Not so long ago, I didn’t get what all of the hype was about Pinterest. In fact, I was militant about taking quite the opposite approach — eff Pinterest and all of the folks who were using this “4Chan for your mom” social site where you “pinned” things to “boards.” Sharing a twin bed with Sarah Palin sounded more appealing to me.
But thanks to the likes of Francisco Rosales over at Social Mouths and Jason Falls over at Entrepreneur Magazine, I changed by tune. Especially when I was being bombarded by statistics like Pinterest driving more traffic than Google+, YouTube, and LinkedIn combined.
And I’m on Pinterest. You can check out my boards covering everything from Hedgehog Porn to business smarts. But today, I want to talk to everyone out there with a website — whether you ever decide to give three frog’s fine ass hairs about Pinterest or not.
You Need New Traffic
No one throws up a website or blog hoping no one will visit it. While there are some folks out there with supremely shitty web presences that they really should hope no one visits, most of us are always looking for ways to:
- Get new eyeballs on our sites
- Make it easy for people to share our stuff once they arrive so they can help us get even more eyeballs
- Encourage people to come back for more
So right now — I want you to figure out if your website and every single one of your blog posts and potentially sharable content (whitepapers, videos, etc.) is Pinterest-friendly. Because is your website and social sharing settings aren’t letting people share your content on Pinterest, you’re missing the mark. You’re not only disgruntling (is anyone ever “gruntled?”) your current visitors who use Pinterest — you’re missing out on all those new eyeballs they could help bring back to your site.
What Does “Pinterest-Friendly” Mean?
Shoo-howdy! Am I glad you asked. Well, it means that you have an appropriate image identified for every page or website element that has sharing — or “pinning” potential. The folks using social sharing, and most recently, Pinterest, use either browser toolbar widgets or ones you see at the top of this post through social bookmarking applications like Digg Digg (my plugin of choice). Here’s how it works:
- I land on a web page – like one of the Tiny Desk concerts over at NPR Music. Dammit, I love these.
- I realize — dammit, I love this Tiny Desk concert featuring Bill Frisell.
- I hit the “Pin It” widget in my toolbar on Chrome. And this is what I see:
There isn’t a SINGLE image associated with the video I’ve just fallen in love with that I can “pin” onto Pinterest. And whie you can’t see it, even if I select one of these images, it goes to a completely white image which makes pinning completely pointless.
I LOVE THIS VIDEO.
I WANT TO SHARE IT!
I SUPPORT NPR!
But why does NPR hate me?
What this has done is tell me that (1) I can’t share things on Pinterest from NPR Music easily, and hence (2) I probably won’t try in the future.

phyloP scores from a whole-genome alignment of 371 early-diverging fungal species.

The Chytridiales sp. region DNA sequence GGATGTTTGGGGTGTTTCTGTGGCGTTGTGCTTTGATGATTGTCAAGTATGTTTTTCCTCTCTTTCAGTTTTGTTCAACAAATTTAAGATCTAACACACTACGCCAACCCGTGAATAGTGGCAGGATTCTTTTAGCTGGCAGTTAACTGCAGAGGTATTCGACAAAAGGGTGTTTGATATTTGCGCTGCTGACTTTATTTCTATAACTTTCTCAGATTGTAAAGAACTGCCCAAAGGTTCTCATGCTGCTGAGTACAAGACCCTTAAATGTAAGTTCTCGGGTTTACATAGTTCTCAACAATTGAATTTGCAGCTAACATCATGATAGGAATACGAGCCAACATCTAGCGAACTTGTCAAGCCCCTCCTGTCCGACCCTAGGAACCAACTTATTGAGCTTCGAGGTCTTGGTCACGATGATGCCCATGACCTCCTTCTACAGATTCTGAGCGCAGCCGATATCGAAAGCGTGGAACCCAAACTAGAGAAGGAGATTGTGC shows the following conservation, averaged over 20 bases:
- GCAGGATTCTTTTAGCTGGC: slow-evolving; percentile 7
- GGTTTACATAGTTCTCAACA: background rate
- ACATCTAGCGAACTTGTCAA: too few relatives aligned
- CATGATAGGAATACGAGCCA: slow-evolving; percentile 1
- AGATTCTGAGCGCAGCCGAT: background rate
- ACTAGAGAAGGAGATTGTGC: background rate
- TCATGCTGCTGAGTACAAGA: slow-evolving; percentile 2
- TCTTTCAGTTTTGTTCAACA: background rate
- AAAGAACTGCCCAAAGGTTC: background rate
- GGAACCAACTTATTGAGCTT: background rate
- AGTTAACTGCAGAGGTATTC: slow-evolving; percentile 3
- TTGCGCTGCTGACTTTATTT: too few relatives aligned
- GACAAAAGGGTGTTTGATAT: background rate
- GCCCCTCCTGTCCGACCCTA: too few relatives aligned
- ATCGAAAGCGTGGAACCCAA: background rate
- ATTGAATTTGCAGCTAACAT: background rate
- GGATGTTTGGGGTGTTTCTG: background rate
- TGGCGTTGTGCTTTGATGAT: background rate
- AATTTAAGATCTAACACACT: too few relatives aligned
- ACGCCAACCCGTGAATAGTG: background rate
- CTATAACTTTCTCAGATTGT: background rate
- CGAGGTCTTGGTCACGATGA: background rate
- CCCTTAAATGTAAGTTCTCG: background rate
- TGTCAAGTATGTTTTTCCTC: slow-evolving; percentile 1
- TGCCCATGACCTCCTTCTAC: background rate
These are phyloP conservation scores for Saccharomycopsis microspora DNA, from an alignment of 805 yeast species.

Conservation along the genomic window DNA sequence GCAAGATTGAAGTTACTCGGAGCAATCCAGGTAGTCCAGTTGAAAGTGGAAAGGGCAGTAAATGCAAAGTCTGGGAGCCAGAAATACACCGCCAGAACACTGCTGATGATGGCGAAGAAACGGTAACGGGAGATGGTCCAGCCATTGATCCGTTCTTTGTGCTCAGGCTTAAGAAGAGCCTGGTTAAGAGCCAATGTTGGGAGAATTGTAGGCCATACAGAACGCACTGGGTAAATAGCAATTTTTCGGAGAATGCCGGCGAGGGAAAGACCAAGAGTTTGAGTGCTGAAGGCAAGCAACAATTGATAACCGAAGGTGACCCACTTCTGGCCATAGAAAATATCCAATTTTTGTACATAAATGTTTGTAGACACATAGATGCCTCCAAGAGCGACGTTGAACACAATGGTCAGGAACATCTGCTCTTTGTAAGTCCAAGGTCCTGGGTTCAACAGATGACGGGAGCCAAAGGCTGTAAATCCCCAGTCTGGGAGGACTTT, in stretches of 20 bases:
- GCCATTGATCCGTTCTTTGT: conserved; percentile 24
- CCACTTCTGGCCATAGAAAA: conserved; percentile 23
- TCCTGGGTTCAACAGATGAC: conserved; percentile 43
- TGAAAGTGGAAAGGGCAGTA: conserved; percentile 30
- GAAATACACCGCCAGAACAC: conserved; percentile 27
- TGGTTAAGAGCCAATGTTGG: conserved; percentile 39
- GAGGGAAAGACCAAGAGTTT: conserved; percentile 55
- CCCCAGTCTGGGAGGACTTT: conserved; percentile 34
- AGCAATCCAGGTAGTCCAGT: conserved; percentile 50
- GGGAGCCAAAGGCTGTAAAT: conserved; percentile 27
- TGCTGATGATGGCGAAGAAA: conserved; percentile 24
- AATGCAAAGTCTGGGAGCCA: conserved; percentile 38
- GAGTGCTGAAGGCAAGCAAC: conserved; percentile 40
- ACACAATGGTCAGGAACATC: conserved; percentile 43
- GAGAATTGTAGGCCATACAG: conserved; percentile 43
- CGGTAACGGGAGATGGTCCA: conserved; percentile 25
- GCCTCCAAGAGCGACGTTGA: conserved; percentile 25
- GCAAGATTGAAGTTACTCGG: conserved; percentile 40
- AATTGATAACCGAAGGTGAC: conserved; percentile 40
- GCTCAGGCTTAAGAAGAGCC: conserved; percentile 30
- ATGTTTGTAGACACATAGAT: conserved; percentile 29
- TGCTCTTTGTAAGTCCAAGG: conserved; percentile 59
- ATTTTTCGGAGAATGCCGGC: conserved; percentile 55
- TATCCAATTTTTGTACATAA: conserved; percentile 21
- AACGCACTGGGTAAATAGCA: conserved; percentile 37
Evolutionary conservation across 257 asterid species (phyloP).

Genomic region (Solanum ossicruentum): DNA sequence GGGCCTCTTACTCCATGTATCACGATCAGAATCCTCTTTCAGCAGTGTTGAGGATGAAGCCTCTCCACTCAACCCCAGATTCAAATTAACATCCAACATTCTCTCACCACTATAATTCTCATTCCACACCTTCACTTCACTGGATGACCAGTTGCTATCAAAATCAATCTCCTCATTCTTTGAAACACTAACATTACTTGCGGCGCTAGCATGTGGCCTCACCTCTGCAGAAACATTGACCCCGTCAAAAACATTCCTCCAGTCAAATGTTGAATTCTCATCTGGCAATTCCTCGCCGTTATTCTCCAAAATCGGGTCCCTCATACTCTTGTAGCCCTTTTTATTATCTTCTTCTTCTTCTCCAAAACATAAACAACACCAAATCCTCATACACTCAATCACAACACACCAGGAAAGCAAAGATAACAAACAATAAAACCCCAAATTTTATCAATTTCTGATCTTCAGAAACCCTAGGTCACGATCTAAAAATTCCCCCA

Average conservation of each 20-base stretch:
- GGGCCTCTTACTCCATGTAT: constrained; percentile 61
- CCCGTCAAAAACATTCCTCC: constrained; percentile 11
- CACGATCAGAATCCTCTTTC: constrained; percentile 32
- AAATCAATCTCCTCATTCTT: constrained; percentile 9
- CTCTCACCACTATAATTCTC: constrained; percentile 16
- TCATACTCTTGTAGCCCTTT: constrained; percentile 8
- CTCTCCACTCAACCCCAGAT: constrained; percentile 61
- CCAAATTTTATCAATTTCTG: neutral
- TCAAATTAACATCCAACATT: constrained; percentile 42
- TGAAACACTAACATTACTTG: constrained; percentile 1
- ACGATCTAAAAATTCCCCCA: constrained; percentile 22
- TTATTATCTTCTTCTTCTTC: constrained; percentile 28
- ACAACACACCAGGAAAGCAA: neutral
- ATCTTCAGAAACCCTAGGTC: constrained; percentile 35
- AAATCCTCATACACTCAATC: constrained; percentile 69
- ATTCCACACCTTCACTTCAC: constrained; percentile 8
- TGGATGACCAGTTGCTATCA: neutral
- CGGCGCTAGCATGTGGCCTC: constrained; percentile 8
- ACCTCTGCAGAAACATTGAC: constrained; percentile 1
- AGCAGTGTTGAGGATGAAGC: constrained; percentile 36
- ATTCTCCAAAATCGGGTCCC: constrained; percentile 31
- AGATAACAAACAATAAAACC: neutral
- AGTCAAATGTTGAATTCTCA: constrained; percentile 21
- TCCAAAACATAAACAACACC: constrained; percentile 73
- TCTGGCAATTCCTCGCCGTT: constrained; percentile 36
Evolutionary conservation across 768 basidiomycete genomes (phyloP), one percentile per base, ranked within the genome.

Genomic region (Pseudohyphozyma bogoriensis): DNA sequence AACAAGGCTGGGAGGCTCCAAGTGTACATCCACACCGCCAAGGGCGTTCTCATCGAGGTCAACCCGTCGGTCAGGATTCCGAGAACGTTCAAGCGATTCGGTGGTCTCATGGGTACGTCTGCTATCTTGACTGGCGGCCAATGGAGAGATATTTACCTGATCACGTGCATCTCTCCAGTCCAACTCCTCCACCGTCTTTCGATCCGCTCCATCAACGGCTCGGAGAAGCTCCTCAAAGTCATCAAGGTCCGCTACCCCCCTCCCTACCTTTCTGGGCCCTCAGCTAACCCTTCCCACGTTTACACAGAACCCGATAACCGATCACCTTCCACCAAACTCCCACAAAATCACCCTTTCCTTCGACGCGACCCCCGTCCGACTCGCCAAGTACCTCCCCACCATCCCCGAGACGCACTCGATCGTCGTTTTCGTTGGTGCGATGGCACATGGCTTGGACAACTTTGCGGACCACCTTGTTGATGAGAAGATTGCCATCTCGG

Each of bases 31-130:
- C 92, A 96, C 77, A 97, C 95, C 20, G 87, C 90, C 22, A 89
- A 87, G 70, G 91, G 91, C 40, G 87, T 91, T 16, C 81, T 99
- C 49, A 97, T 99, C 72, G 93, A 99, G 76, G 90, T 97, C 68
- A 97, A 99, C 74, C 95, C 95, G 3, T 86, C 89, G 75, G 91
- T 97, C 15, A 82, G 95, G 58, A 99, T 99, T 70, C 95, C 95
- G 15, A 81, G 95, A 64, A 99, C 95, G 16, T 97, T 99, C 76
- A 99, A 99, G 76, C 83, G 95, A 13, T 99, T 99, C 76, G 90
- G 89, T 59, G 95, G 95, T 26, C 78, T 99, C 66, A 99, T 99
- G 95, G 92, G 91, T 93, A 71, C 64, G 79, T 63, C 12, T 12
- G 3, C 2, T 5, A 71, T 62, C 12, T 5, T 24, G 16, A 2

So how can you take some simple steps to keep your content from looking all jacked up on Pinterest and being Pinterest-friendly so that the legions of Pinners can pin the living hell out of your site?
Making Your Stuff Pinterest-Friendly
This really hit home for me earlier this week when I launched ErikaNapoletano.com. Having previously been victim to sites like LinkedIn and Facebook refusing to pull my site’s meta data properly, I tested my new site pre-launch. I wanted it to be snuggly, social, and inherently sharable…which meant PINNABLE, too. And wouldn’t you know it? I ran into more issues than TIME Magazine from the get-go. After some diligent work on my web developer’s part, we resolved the issue. Here’s what you can do to make your stuff not just sharable…but PINNABLE.
- Test your web pages and blog. Drop the links into Facebook, LinkedIN, and Pinterest NOW. Figure out if there are problems. Kinda like this one. Which isn’t currently pulling up right using the “pin it” widget. So see how I’m solving it in the 5th bullet.
- If you’re powered by WordPress, check out plugins that can help you fix the problem — on Facebook. Go into your plugin interface and search for “Facebook meta” and read the star reviews and descriptions. These have been immensely helpful for many site owners I know who had Facebook issues (like pulling the proper photo and description for a blog post).
- Assign a Featured Image. Again, WordPress-powered sites give you the ability to assign a Featured Image for every page and post on your site. This image is what sites like Pinterest will pull in.
- Install a social sharing plugin like Digg Digg. See the bar at the top of this post that has G+, LinkedIn, Twitter and Pinterest on it? That’s Digg Digg. Make it EASY for people to Pin your content. You can also see the Ajax floating version of this plugin in action over at SocialMouths.com.
- When all else fails, call a web developer. Would you rather spend a few hundred (at most) bucks on making sure that your website is Pin-friendly or miss the boat on a site that hordes of people are using — even though it might not be your cup of tea?
With a little work (and some shameless asking for help), my new website went from this…
And I’d love to see more of my favorite online destinations take Pinterest to heart. Because the bottom line is–this whole “social media” thing? It continues to thrive because people want to share. As businesspeople, we should always have an eye on the trends and ensure that our website and online strategies give our audiences what they want. And in this case, it’s the ability to Pin your content to a site you might never use and frankly, don’t quite care about. But you should. If for no other reason than to honor your audience.